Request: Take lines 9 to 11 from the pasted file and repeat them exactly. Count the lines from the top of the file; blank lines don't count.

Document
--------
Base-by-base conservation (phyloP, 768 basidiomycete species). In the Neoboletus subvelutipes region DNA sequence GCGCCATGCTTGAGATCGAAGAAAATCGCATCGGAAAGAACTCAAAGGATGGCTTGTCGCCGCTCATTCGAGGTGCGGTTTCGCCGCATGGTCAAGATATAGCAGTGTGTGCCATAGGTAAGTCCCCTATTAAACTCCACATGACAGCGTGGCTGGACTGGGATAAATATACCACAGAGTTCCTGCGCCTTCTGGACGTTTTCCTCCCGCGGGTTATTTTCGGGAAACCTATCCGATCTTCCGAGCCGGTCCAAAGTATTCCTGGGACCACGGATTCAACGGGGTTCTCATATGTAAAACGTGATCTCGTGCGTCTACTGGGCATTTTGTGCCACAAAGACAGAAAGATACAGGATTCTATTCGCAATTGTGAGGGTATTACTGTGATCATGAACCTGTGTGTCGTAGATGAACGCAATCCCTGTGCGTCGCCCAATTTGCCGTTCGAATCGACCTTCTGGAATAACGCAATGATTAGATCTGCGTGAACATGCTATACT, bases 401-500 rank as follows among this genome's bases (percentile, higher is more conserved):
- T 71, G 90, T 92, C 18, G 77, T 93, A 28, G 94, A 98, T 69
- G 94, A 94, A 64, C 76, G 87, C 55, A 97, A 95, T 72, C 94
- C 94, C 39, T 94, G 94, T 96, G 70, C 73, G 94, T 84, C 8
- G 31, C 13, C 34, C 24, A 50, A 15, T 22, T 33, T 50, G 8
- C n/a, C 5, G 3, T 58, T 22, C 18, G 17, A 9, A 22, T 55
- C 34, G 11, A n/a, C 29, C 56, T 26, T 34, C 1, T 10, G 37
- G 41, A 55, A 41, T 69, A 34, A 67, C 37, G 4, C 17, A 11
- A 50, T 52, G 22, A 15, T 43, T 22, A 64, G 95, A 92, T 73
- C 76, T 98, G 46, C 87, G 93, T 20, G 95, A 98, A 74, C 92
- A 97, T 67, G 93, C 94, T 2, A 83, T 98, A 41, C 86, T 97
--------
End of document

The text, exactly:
- A 50, T 52, G 22, A 15, T 43, T 22, A 64, G 95, A 92, T 73
- C 76, T 98, G 46, C 87, G 93, T 20, G 95, A 98, A 74, C 92
- A 97, T 67, G 93, C 94, T 2, A 83, T 98, A 41, C 86, T 97